Horne fires back
NORMAN HORNE, who leads one of Jamaica’s largest construction materials companies, has denied claims made in court that he should be declared responsible for the “concealed fraudulent transfer” of assets from a company he ran, to himself and other persons.
“This assertion of ‘fraudulent transfer’ is strongly refuted by Horne and ALL other parties named,” noted a statement issued yesterday by King’s Counsel Peter Champagnie on behalf of the six defendants in the case brought by trading firm Arc Systems Limited, which is in bankruptcy and directed by court-appointed trustee Kenneth Tomlinson.
“This matter is currently before the court, the finality of which has not yet been determined. Neither Horne nor any of the other named parties are the subject of any official investigation in respect of any fraudulent activity or any other matters,” it continued.
The defendants named in the claim that was filed on May 29 are: Horne, who founded Arc Systems; his sister Charlotte Ann Hayles; his brother, Lackie; Arc Properties; Arc Manufacturing, for which he is the executive chairman and Altruistic Investments Limited.
Arc Systems (in bankruptcy) is seeking various orders and declarations, alleging acts of fraud and dishonesty in the transfer of monies and assets to related entities, assistance in the illegal acts, and for restitution. Horne and Hayles, who are shareholders of Arc, have been accused of being “liable in damages” for the alleged fraudulent transfers of the entity’s assets and monies.
The defendants’ statement came hours after the Court of Appeal dismissed an application by Exclusive Holidays of Elegance Limited for Arc Systems’ challenge to a 2021 Supreme Court ruling to be struck out.
In the May 2021 judgment, Justice David Batts granted an order sought by Elegance for Arc Systems to be placed into receivership. That status allowed Tomlinson to trace the company’s assets in order to pay a $26 million debt that Elegance said it is owed for a supply of steel.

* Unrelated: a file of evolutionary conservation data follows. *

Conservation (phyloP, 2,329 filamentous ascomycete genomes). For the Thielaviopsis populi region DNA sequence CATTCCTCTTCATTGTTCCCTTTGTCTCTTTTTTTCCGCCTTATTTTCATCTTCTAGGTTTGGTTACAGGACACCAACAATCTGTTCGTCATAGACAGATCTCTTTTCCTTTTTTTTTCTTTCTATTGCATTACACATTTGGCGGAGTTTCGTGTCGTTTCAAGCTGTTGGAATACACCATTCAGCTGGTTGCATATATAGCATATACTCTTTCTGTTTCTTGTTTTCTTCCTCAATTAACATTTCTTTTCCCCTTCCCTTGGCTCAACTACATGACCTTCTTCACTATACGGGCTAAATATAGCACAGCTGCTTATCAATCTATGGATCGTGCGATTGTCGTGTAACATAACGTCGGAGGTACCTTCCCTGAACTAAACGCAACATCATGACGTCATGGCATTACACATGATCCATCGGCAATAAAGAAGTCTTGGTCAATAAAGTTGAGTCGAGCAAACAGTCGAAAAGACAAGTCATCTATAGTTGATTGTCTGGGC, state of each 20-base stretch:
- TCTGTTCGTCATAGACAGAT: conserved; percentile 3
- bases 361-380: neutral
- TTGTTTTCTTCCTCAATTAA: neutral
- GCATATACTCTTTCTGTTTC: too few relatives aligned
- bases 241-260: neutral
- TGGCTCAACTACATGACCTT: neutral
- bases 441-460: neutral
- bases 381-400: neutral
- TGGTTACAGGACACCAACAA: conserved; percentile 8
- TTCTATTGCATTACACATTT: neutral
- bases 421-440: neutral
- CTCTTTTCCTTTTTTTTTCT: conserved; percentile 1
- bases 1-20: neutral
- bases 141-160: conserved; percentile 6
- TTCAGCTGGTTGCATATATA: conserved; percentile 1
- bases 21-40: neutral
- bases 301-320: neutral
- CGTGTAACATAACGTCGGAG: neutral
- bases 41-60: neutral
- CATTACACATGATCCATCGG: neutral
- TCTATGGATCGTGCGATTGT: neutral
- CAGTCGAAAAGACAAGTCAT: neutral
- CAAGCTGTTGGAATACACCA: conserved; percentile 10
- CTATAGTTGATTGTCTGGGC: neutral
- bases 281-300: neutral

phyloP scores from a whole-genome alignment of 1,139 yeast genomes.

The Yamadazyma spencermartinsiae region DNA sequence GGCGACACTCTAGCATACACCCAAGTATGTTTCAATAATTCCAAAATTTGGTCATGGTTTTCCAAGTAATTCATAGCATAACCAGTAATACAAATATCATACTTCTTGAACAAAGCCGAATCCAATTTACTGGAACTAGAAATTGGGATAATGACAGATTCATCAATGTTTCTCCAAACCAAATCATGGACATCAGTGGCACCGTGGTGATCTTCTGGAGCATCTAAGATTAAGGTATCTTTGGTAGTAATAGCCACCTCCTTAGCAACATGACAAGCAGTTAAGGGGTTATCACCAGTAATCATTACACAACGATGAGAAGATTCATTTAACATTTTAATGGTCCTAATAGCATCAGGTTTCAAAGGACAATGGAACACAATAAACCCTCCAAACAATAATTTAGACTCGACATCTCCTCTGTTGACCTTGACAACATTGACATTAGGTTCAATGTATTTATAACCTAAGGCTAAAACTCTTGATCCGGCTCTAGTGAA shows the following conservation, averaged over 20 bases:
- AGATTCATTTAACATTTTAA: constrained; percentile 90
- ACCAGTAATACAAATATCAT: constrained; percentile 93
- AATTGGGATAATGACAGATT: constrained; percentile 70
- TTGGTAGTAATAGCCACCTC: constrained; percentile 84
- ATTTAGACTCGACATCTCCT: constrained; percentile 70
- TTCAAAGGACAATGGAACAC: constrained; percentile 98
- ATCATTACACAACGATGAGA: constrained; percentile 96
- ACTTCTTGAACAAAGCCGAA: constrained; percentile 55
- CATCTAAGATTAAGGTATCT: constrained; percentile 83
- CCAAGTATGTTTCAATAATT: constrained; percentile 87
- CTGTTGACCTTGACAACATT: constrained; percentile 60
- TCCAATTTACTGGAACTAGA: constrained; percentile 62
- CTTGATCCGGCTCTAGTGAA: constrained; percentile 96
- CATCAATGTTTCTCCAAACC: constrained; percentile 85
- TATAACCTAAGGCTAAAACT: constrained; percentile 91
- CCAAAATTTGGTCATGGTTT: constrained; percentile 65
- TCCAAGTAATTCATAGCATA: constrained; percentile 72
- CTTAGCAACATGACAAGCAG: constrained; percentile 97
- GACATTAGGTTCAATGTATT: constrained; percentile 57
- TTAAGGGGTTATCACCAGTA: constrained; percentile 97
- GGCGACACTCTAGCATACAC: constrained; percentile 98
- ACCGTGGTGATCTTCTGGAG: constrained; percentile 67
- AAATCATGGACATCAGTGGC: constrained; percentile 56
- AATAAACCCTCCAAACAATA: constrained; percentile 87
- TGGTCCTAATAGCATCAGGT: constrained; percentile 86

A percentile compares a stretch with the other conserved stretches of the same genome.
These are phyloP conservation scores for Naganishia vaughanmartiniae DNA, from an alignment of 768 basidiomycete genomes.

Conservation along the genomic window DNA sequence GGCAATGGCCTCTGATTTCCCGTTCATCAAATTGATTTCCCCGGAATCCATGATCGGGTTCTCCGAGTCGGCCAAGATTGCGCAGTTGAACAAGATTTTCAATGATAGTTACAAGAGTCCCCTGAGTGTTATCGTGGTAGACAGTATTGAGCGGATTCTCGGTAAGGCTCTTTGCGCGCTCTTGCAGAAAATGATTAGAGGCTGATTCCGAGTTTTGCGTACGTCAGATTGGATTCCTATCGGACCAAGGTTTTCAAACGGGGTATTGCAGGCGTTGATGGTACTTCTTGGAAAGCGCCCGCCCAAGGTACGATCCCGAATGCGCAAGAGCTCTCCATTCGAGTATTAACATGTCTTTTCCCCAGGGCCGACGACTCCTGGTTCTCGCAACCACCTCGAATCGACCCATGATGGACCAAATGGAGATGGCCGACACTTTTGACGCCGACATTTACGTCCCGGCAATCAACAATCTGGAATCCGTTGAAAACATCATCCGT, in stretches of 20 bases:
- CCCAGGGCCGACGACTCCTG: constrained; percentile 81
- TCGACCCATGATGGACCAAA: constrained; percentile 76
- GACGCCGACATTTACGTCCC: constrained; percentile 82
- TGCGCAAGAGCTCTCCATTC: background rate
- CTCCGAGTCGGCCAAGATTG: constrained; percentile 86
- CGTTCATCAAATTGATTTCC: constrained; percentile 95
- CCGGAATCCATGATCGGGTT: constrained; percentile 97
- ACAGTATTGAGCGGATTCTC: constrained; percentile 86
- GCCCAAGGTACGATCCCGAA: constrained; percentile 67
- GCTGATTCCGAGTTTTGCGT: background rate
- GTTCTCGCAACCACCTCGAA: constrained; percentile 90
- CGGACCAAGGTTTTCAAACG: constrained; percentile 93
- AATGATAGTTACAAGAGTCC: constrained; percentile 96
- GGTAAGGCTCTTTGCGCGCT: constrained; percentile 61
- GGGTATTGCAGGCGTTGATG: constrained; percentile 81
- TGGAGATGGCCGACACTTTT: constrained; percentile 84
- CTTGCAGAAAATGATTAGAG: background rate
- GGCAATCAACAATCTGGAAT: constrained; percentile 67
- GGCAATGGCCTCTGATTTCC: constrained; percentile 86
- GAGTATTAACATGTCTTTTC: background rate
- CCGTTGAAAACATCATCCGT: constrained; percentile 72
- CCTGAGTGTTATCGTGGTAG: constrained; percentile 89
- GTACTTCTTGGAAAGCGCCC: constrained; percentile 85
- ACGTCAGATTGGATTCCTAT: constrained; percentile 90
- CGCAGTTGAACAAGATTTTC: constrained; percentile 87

Among other things, the judge said financial reports on Arc suggested that there were “fraudulent preference and systemic efforts to hide assets rather than to pay lawful debts” and pointed to nearly $823 million that was transferred from Arc Systems’ National Commercial Bank account between January 2012 and May 2013.
It is that judgment that is being appealed.
Exclusive Holidays has contended that Arc Systems may have been ‘stripped’ of its assets, but Arc’s representatives have argued that the company ceased doing business in 2013 and that there are no assets to find.
“Horne and the named parties remain committed to upholding their values and maintaining the highest standards of integrity,” yesterday’s statement said, adding that “through truth, fairness and justice, they are confident that their reputations will emerge stronger than ever”.
The first hearing in the May 29 claim was held in chambers before Justice Batts, who has since recused himself from the case. No orders were made, and the matter is to continue on June 22.
Horne is the chairman of ARC Manufacturing, a leading building materials company incorporated in Jamaica in 2010. Horne, his brother, Hayles, and St Lucia-registered H10 investment are the listed shareholders. Horne and Hayles are also the shareholders of Arc Properties.
The businessman, a former treasurer of the Opposition People’s National Party, and his wife, Ashley-Ann Foster, an ex-PNP candidate, are the directors and shareholders of Altruistic Investments.